Also found in: Dictionary, Medical, Acronyms, Wikipedia.
formula weight,in chemistry, a quantity computed by multiplying the atomic weightatomic weight,
mean (weighted average) of the masses of all the naturally occurring isotopes of a chemical element, as contrasted with atomic mass, which is the mass of any individual isotope. Although the first atomic weights were calculated at the beginning of the 19th cent.
..... Click the link for more information. (in atomic mass units) of each elementelement,
in chemistry, a substance that cannot be decomposed into simpler substances by chemical means. A substance such as a compound can be decomposed into its constituent elements by means of a chemical reaction, but no further simplification can be achieved.
..... Click the link for more information. in a formulaformula,
in chemistry, an expression showing the chemical composition of a compound. Formulas of compounds are used in writing the equations (see chemical equations) that represent chemical reactions. Compounds are combinations in fixed proportions of the chemical elements.
..... Click the link for more information. by the number of atoms of that element present in the formula, and then adding all of these products together. For example, the formula weight of water (H2O) is two times the atomic weight of hydrogen plus one times the atomic weight of oxygen. Numerically, this is (2×1.00797)+(1×15.9994)=2.01594+15.9994=18.01534. If the formula used in computing the formula weight is the molecular formula, the formula weight computed is the molecular weightmolecular weight,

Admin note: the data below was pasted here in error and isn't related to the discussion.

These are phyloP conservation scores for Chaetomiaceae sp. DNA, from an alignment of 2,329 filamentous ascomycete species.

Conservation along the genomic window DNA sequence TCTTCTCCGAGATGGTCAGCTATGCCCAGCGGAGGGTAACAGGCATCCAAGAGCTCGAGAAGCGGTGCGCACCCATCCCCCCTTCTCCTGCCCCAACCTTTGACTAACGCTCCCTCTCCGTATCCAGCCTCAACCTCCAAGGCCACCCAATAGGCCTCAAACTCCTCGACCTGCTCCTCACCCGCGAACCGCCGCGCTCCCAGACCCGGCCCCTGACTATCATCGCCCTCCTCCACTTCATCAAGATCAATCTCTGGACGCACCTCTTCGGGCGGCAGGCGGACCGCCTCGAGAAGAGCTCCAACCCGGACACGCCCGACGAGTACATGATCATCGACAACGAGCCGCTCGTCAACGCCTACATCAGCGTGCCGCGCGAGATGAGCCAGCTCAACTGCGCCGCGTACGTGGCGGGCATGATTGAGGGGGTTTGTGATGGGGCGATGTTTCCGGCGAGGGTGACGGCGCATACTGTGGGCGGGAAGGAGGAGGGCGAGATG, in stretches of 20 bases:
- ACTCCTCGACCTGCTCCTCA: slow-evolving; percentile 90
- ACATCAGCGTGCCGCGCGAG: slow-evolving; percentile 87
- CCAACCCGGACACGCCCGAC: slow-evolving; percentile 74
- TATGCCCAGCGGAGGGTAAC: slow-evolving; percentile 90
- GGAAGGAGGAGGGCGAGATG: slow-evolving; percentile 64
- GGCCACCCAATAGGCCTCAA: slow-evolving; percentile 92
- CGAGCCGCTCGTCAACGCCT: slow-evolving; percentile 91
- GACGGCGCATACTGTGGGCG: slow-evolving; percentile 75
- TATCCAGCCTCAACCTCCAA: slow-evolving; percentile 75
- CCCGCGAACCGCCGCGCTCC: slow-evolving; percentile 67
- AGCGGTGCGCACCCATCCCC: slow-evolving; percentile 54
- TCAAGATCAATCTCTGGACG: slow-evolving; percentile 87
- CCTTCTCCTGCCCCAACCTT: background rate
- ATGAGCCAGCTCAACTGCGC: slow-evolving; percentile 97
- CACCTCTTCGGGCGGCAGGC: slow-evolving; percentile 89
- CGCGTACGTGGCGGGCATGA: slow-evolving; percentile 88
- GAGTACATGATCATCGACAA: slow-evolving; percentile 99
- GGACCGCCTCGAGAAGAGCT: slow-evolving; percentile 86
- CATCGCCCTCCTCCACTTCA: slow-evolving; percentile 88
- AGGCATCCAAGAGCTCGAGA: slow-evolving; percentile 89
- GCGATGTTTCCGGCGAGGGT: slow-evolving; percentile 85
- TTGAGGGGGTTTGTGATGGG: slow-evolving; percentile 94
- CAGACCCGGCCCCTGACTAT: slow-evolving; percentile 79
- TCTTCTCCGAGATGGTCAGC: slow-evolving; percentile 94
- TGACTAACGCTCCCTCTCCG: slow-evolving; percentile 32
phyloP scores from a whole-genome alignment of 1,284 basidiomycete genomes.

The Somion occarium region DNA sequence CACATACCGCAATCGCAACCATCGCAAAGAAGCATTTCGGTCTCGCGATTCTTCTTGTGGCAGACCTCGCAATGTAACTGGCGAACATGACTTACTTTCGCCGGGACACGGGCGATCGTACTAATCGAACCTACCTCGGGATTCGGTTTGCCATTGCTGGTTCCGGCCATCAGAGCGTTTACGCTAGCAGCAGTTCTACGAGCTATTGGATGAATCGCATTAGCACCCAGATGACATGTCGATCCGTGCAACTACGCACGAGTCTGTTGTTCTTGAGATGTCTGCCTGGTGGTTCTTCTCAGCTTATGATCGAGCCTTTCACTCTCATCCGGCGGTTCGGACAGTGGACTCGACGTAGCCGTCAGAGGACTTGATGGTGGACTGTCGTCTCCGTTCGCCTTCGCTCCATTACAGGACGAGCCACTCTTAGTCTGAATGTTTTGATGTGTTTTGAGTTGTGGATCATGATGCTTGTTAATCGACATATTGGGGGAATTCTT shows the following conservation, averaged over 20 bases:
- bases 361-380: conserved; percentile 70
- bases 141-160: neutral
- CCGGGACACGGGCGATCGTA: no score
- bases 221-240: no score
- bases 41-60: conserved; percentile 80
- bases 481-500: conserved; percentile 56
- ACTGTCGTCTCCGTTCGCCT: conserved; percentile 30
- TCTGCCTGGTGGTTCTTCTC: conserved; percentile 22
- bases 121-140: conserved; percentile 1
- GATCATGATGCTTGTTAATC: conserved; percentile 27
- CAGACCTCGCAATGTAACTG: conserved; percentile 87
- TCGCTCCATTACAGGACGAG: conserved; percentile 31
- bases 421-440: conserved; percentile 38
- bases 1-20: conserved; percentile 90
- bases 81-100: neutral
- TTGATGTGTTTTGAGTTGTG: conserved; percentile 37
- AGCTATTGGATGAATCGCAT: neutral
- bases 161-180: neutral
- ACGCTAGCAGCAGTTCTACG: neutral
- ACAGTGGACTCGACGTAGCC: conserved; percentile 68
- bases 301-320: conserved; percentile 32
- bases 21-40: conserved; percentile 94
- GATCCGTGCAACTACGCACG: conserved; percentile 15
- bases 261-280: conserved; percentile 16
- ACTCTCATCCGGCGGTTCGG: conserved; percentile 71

weight of a molecule of a substance expressed in atomic mass units (amu). The molecular weight may be calculated from the molecular formula of the substance; it is the sum of the atomic weights of the atoms making up the molecule.
..... Click the link for more information. . The percentage by weight of any atom or group of atoms in a compound can be computed by dividing the total weight of the atom (or group of atoms) in the formula by the formula weight and multiplying by 100. For example, the weight percentage of hydrogen in water is determined by taking two times the atomic weight of hydrogen, dividing it by the formula weight of water, and multiplying by 100. Numerically, this is 100×(2×1.00797)/18.01534=11.19% hydrogen in water by weight. Formula weights are especially useful in determining the relative weights of reagents and products in a chemical reaction. For example, it is known that two molecules of hydrogen gas, H2, react with one molecule of oxygen gas, O2, to form two molecules of water, H2O. This reaction may be represented by the chemical equationchemical equation,
group of symbols representing a chemical reaction. Basic Notation Used in Equations
The chemical equation 2H2+O2→2H2O represents the reaction of hydrogen and oxygen to form water.
..... Click the link for more information. 2H2+O2→2H2O. The formula weight of hydrogen gas is 2.01594, that of oxygen gas 31.9998, and that of water 18.01534. Our chemical equation is numerically equivalent to 2×2.01594+31.9998=2×18.01534 or 4.03188+31.9998=36.03068 if the formula weight of each reactant is substituted for the formula of that reactant. From this equation we know, for example, that 4.03188 grams of hydrogen gas will react with 31.9998 grams of oxygen gas to yield 36.03068 grams of water. The relative proportions by weight of these reactants is the same in any reaction of hydrogen and oxygen to form water. These relative weights computed from the chemical equation are sometimes called equation weights.
The Columbia Electronic Encyclopedia™ Copyright © 2013, Columbia University Press. Licensed from Columbia University Press. All rights reserved. www.cc.columbia.edu/cu/cup/
formula weight[′fȯr·myə·lə ‚wāt]
The gram-molecular weight of a substance.
In the case of a substance of uncertain molecular weight such as certain proteins, the molecular weight calculated from the composition, assuming that the element present in the smallest proportion is represented by only one atom.
McGraw-Hill Dictionary of Scientific & Technical Terms, 6E, Copyright © 2003 by The McGraw-Hill Companies, Inc.